Wagner identified Judaism with modern science in the sense that he projected his fear that egoism rules all men, at all times (in spite of contrary appearances, as during acts of seeming altruism and love and compassion and artistic creation), onto the Jews as a cheap means of casting away from himself the unbearable thought that he himself, and his own kind, might be wholly under the sway of egoism. The primary consequence of modern science's favoring objective knowledge of man and his world, over man's subjective desire for transcendent value, was that man would come to see himself as a morally craven Nibelung dwarf, enslaved inwardly by impulses and fears over which he has no control, rather than a divine or divine-like being of transcendent value. Furthermore, the Old Testament, which Wagner identified exclusively with Judaism, seemed to Wagner to have been the product of a mindset which placed fear of God over love of God. Needless to say this was a very simplistic reading of Judaism, which is certainly far richer and varied than that reading of it, but Wagner wished to contrast a God of fear with a saviour guided by love, according to Feuerbach's formula that religious faith equals fear, and that love is the antithesis of faith (and, what is more, love is mortal, and doesn't proclaim its immortality, i.e., its fear of death). This contrast of course helped to give rise to the contrast between what are effectively the two halves of the "Ring," the first half, Wotan's half ("The Rhinegold" and "The Valkyrie") corresponding with Wagner's idea of the Old Testament (the fearful God-the-Father, creator of immutable laws, and taboos) , and the second half, Siegfried's half ("Siegfried" and "Twilight of the Gods") corresponding with the New Testament, which Wagner took to be the testament dedicated to the new God of Love. This God of Love, the saviour, Wagner identified with his archetypal artist-hero, since Wagner believed with Feuerbach that there was no creator God.

A key to understanding the significance of Wotan's confession to the womb of his wishes, Bruennhilde, and thereby bringing Siegfried to birth (God-the-Father inseminating his daughter and unconscious mind, the virgin Bruennhilde, with his idea of a free hero, the saviour of the world, thereby planting the seed which figuratively gives birth to the artist-redeemer Siegfried), is the notion that Wotan thereby represses his loathsome knowledge of his own true nature and history, what might figuratively be described as Wotan's purgation of the Judaism (read here: "egoism") inherent to his own character, to purge what he loathes in himself, to be reborn as a purified and new self, Siegfried, who won't be conscious of his Nibelung-Jewish-egoistic origin. For those who are unfamiliar with my overall interpretation, and are reading this for the first time, let me say that I identify Judaism here with egoism only to illustrate the link between Wagner's private anti-Semitism (based on his delusional imputing of man's inherent egoism exclusively to the Jews, as if egoism were the hallmark of their nature as a people, a religion, an ethnic group, or even a race), which in my view he did not embed in his operas and music-dramas, and his much more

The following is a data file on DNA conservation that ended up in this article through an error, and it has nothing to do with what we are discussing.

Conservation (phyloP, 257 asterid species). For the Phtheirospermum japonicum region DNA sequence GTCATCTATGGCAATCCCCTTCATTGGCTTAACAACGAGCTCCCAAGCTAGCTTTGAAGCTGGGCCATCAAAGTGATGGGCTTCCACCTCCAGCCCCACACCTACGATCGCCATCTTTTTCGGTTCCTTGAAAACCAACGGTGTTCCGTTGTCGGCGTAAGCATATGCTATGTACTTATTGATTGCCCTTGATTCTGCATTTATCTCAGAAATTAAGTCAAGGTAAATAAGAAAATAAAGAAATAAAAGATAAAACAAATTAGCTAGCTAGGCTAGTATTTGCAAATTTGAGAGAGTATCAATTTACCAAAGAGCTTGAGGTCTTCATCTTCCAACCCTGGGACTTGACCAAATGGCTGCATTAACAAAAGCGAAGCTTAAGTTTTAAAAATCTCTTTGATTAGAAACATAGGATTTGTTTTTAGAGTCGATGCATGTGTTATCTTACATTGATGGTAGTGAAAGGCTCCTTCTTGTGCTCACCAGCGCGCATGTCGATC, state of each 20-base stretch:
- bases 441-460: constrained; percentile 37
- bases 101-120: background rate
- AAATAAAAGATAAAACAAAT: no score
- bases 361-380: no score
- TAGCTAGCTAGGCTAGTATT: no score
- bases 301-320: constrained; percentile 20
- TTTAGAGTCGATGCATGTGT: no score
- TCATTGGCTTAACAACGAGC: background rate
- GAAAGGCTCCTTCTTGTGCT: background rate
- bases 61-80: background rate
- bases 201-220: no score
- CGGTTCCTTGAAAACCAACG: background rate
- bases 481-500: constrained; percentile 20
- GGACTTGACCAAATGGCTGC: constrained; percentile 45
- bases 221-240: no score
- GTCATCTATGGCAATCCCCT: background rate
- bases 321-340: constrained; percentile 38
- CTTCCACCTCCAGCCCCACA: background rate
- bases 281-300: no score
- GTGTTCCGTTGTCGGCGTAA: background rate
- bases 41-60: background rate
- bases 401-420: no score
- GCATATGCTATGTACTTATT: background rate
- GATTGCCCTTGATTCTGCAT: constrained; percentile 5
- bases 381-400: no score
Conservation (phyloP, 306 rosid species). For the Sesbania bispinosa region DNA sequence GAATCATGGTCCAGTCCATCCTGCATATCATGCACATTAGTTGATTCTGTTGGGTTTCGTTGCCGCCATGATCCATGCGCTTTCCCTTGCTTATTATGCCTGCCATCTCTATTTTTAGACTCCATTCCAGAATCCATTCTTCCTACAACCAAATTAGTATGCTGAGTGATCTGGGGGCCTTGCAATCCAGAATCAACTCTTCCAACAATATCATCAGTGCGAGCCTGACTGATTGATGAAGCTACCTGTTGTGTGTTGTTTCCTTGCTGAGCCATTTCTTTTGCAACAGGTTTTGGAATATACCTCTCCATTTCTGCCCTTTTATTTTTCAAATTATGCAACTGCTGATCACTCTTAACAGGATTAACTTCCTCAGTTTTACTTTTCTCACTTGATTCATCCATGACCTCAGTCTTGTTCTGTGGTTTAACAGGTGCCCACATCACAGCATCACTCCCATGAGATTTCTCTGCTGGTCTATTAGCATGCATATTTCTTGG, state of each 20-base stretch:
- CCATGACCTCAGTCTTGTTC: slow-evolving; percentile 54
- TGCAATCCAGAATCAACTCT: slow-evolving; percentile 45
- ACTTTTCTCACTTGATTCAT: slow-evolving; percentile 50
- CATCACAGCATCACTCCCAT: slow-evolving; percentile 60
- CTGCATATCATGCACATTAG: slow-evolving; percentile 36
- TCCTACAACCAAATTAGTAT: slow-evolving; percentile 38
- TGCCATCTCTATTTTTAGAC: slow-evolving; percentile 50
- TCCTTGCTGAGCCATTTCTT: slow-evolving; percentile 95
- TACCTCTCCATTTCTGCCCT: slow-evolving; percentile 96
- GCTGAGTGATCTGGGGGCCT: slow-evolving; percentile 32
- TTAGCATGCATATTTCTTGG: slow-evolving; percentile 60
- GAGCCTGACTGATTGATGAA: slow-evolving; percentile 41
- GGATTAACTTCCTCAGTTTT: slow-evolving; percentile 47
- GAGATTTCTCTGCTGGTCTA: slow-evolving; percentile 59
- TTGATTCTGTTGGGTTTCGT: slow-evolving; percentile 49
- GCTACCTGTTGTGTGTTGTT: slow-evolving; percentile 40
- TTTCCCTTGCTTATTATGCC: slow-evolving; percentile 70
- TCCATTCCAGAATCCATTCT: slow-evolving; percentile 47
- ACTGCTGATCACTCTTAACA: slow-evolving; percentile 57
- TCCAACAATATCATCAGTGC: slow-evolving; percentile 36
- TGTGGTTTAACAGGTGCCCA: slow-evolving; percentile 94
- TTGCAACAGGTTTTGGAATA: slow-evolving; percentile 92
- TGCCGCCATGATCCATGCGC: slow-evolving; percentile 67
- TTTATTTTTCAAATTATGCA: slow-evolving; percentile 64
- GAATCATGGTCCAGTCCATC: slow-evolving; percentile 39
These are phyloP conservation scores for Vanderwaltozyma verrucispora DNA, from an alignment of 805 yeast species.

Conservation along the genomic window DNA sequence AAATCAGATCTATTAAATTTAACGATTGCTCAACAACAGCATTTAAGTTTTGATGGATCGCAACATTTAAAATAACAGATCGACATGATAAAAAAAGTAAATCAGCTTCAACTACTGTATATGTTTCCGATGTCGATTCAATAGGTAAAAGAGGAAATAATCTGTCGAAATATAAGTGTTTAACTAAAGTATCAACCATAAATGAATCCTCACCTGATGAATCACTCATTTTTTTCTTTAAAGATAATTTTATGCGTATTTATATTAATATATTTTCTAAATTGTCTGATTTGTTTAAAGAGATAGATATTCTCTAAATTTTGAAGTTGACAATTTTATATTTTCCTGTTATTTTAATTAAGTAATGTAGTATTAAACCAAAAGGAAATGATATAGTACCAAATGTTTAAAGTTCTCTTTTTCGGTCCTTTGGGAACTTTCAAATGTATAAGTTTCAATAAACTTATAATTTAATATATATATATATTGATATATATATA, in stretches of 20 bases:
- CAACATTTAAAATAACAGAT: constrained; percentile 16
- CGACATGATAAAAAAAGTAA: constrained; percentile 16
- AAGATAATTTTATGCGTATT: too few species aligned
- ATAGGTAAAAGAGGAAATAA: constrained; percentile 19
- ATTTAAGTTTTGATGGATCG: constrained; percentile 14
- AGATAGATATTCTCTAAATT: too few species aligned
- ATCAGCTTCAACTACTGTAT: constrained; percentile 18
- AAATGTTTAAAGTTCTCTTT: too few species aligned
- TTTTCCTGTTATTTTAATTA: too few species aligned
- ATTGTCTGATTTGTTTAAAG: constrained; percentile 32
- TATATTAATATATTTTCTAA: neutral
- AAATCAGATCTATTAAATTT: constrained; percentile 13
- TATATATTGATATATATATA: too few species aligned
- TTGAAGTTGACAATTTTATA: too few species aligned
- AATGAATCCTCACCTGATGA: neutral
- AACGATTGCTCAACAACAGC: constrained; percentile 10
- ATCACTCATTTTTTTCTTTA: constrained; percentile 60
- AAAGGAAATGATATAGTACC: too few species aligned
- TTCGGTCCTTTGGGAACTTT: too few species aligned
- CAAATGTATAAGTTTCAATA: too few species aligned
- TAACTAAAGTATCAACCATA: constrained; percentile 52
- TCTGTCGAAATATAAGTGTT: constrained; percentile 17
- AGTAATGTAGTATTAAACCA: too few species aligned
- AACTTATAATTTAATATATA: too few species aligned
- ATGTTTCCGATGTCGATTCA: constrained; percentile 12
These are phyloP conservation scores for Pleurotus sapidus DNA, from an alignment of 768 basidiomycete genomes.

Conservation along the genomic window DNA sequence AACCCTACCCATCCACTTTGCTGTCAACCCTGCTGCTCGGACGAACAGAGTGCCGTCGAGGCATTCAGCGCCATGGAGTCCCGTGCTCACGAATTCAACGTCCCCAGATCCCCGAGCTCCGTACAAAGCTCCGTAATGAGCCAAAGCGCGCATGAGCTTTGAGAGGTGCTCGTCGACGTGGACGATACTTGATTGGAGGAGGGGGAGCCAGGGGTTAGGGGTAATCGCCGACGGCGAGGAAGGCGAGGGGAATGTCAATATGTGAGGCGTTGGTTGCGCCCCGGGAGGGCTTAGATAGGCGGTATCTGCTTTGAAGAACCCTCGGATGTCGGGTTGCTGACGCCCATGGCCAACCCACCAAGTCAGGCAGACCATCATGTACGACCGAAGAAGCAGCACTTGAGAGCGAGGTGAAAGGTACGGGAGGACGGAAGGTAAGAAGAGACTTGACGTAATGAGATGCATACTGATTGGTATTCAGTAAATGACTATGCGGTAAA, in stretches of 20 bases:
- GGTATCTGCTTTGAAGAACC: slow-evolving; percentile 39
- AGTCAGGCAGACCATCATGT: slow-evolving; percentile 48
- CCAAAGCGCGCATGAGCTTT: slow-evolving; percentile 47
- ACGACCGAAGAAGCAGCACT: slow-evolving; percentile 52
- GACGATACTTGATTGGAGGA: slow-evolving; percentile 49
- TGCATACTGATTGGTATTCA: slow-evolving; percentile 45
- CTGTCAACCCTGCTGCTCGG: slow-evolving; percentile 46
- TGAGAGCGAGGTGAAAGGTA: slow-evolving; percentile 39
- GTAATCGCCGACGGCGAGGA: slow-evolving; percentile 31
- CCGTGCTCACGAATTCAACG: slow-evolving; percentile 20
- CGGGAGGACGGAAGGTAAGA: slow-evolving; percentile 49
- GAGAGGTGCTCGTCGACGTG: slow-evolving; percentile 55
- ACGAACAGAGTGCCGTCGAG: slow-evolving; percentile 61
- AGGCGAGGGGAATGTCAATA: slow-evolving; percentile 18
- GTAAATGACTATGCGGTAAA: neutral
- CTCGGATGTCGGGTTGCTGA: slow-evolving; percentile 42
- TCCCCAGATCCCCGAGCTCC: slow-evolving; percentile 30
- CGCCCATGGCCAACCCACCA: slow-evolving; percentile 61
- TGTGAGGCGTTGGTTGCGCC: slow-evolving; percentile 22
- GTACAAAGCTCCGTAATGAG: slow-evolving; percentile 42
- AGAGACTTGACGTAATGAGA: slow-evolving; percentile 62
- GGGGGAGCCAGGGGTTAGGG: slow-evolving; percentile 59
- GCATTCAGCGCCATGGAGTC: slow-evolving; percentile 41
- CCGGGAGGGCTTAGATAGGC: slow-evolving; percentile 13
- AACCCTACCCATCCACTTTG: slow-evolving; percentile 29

universal and general conclusion, which may be the truth, that mankind as such is guided by egoism in all things, even those behaviors which seem to defy man's egoism and proclaim his spiritual autonomy and capacity for loving self-sacrifice. Let me illustrate: if any human being, no matter how brave, will ultimately succumb to torture or other forms of systematically applied duress or coercion (say, chemicals or electrodes in the brain or re-education or brainwashing) if applied severely enough for long enough, and perform any act his tormentors demand of him, no matter how abhorrent to his convictions, feelings, beliefs, loyalties, loves, ideals, etc., then there is no sense in which one can proclaim that man is free, or is under the guidance of a transcendent soul, in his moral nature or behavior. If this is the truth there is no possible way of spinning it to grant us some sort of furtive and fugitive consolation. Even individual differences in bravery or capacity/propensity for self-sacrificing heroism, if merely the product of differences in physical nature (one's genetic inheritance, which includes the brain and all that it produces) and/or upbringing (which is to say, both nature and nurture), would simply reinforce the point that all humans are the product of, and controlled by, natural laws, which can't be transcended. No, what Wagner sought, what he longed for, but couldn't be sure he could find, was evidence that man's capacity for loving self-sacrifice couldn't be explained away by mundane considerations which would totally undermine the high value we impute to such heroic and morally inspiring actions.